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5 New Ways to Track Project Budgets Accurately

David Arnold | September 9, 2015 | 2 minute read

As a Project Manager (PM), you already know that ensuring the success of your projects is a primary concern. But this can be a tough task. Even if the project is creatively brilliant and delivered on time, a project that goes over-budget can cause a catastrophe.

To help control your project budget—and prevent costly mistakes—refer to the following five tips:

1. Create a Baseline

After you’ve created your project’s schedule, it’s important to implement a baseline that can be used to track your tasks and project performance. Baselines provide PMs with a set of stored values for your project, including:

  • Original Scheduled Start and Finish Dates
  • Planned Efforts
  • Estimated Costs
  • Budgeted Revenue

Having an outlined plan helps provide accurate comparisons between your initial schedule and the actual progress of your work and your project’s earned value calculation.

2. Forecast the Budget

Accurate budget management, including consistent reforecasting, helps keep projects on track. Project costs and project budgets are two different entities. With this in mind, it’s important to identify your project costs and outline potential risks.

Revisiting your budget prevents things from getting too far out of hand. Revenue forecasting software can help monitor financial budgets, as well as streamline the process by automatically creating and updating budget forecasts.

3. Outline Resource Usage

Much like your budget, it’s important to constantly monitor your resource usage—after all, the people working on your team contribute to the overall cost. It’s crucial to review the number of people working on your project on a weekly basis to ensure that you are utilizing your resources. Consistently revisiting your resource usage helps give you an accurate status of your schedule and budget.

4. Monitor Your Schedule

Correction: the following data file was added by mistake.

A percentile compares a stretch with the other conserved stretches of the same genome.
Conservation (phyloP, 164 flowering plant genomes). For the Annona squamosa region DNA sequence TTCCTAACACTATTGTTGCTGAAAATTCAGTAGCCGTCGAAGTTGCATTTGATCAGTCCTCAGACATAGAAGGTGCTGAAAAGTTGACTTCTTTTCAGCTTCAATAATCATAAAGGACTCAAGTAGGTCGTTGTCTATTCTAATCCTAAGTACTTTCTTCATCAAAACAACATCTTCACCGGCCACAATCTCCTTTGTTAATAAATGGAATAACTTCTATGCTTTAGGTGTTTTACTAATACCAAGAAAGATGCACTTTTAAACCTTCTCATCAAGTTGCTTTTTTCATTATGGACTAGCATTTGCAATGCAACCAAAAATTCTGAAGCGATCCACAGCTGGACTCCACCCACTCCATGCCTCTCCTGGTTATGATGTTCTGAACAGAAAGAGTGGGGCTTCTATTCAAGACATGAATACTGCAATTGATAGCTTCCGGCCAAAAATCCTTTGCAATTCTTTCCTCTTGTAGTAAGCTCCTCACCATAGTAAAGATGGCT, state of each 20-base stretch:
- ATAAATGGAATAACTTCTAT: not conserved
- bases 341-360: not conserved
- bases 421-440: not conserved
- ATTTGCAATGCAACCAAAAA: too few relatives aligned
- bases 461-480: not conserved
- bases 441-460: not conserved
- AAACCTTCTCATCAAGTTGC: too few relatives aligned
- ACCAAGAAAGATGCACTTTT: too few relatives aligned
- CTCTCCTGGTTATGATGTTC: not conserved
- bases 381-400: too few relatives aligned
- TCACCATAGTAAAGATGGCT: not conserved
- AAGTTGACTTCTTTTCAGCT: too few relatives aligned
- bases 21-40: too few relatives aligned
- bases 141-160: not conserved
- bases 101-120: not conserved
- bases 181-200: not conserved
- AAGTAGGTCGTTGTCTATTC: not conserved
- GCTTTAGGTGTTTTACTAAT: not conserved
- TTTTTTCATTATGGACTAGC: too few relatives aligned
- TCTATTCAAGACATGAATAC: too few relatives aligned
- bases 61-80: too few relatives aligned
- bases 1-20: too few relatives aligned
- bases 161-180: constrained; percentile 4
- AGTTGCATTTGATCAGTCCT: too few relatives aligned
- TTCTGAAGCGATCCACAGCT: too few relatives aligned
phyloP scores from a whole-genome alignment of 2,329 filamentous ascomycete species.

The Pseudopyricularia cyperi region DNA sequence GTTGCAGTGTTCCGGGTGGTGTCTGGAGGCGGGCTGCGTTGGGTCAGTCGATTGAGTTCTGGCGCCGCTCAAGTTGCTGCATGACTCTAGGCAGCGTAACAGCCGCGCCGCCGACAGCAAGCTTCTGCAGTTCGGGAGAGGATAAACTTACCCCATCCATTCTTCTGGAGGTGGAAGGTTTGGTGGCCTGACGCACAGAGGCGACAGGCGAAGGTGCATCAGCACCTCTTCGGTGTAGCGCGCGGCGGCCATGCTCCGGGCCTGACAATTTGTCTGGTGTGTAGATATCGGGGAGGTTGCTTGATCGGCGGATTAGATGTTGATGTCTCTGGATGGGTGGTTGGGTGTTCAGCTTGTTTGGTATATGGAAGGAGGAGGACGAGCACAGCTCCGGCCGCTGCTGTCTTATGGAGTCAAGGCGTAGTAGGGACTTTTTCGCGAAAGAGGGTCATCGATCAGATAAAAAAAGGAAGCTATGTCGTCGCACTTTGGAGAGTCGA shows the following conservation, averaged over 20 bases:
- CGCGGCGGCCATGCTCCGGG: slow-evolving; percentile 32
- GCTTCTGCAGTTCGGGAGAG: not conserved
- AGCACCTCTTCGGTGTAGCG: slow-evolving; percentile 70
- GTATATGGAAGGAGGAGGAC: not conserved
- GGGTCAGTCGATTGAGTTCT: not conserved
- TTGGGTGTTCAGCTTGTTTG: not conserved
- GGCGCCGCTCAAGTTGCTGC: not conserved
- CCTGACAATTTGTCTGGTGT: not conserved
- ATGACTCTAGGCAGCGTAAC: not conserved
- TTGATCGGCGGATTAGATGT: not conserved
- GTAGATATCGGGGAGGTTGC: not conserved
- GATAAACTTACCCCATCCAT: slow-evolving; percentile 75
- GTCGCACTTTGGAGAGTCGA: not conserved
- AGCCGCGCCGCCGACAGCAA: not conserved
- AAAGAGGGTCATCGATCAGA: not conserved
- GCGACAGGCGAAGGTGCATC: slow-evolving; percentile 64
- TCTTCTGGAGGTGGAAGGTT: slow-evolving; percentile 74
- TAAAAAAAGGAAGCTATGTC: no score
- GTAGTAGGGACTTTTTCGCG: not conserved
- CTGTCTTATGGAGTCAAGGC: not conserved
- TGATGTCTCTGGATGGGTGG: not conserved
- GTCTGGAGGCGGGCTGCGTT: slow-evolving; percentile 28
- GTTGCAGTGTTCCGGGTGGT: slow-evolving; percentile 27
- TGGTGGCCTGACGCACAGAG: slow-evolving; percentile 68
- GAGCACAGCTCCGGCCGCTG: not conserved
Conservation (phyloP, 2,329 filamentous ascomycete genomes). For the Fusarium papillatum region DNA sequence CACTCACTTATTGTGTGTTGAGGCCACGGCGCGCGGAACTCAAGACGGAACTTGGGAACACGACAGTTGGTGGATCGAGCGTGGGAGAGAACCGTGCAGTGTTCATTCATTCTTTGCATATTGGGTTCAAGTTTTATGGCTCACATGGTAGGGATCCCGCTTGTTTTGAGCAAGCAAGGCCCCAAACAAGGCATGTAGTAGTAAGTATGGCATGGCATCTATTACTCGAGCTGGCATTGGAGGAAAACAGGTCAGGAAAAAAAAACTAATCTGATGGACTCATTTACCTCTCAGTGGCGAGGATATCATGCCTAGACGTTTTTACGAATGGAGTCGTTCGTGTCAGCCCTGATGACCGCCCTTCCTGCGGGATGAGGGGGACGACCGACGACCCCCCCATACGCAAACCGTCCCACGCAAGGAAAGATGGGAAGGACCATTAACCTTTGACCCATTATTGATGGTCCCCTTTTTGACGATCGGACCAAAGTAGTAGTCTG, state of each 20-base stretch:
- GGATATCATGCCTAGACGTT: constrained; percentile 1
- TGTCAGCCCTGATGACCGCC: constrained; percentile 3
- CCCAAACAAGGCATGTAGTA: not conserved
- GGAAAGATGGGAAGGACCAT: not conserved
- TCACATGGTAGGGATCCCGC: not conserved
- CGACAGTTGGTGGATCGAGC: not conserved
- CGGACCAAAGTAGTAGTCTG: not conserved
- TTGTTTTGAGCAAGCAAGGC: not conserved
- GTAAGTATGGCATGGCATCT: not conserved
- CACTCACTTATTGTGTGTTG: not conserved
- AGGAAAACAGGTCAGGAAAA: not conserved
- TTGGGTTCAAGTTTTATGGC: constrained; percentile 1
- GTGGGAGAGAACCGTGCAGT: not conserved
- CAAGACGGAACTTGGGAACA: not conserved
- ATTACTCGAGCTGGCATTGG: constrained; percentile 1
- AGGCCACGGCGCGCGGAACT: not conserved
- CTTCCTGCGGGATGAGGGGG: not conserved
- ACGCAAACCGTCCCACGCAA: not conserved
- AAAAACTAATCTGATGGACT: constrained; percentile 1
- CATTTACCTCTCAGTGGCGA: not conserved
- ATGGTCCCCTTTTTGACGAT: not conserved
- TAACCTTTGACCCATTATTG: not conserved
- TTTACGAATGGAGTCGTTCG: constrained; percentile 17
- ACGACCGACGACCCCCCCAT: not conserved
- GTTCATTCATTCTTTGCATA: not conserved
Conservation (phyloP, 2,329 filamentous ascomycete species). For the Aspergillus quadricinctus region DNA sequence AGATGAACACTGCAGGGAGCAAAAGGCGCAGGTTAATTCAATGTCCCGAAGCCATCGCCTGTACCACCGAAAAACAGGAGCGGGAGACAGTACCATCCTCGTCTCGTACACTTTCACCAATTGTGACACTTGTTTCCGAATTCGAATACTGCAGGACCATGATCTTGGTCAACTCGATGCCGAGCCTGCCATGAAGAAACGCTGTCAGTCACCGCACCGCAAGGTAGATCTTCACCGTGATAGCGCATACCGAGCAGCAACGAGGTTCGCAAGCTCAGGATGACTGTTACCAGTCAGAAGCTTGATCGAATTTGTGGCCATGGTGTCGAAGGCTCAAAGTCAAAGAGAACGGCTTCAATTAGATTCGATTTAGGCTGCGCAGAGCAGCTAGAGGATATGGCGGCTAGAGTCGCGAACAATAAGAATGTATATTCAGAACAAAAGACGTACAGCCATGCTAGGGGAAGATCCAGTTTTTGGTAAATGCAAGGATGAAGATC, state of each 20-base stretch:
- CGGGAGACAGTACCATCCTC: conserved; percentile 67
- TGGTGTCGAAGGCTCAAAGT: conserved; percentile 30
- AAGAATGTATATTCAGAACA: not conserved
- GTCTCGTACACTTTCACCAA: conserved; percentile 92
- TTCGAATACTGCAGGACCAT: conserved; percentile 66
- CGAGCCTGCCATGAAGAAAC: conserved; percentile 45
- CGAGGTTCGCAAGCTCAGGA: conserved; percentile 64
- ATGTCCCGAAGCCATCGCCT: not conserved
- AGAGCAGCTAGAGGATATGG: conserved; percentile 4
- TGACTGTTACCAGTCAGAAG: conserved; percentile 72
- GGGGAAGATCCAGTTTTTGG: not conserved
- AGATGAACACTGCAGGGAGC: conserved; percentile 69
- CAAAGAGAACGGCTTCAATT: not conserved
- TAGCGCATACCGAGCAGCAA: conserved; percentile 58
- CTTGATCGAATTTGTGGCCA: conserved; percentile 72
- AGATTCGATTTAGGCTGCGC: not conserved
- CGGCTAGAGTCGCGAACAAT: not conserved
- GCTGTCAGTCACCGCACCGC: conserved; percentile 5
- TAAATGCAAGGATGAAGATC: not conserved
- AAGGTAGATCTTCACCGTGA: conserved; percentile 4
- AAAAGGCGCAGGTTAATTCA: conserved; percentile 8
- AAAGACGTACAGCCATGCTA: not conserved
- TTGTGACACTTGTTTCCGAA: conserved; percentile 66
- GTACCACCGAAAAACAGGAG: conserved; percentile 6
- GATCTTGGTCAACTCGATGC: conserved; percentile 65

Monitoring the project’s schedule performance provides PMs with indications of activity-coordination problems, resource conflicts and cost overruns. Consider implementing a work breakdown structure (WBS) to organize your team’s work into manageable sections. The WBS deliverable is designed to break down a project into manageable chunks that can be estimated and supervised, making it simpler for PMs to assign and manage individual responsibilities.

5. Manage Scope

Scope creep—uncontrolled changes or growth in the scope of a project—is one of the leading causes of project overruns. This typically occurs when the scope of a project is not accurately defined, documented or monitored.

Here are some tips on controlling scope creep:

  • Make sure you understand the project’s vision—and that all project drivers and stakeholders are on the same page.
  • Understand your priorities and outline your budget, deadlines, delivery, client satisfaction and employee satisfaction.
  • Define your deliverables.
  • Assign resources and determine a critical path using project evaluation and review techniques (such as the aforementioned WBS).
  • Plan for scope creep—but implement methods to respond to potential risks.

By monitoring scope, PMs can ensure that they are controlling their projects, instead of the projects controlling them.

Do you have any tips or tricks for tracking your project budgets accurately?

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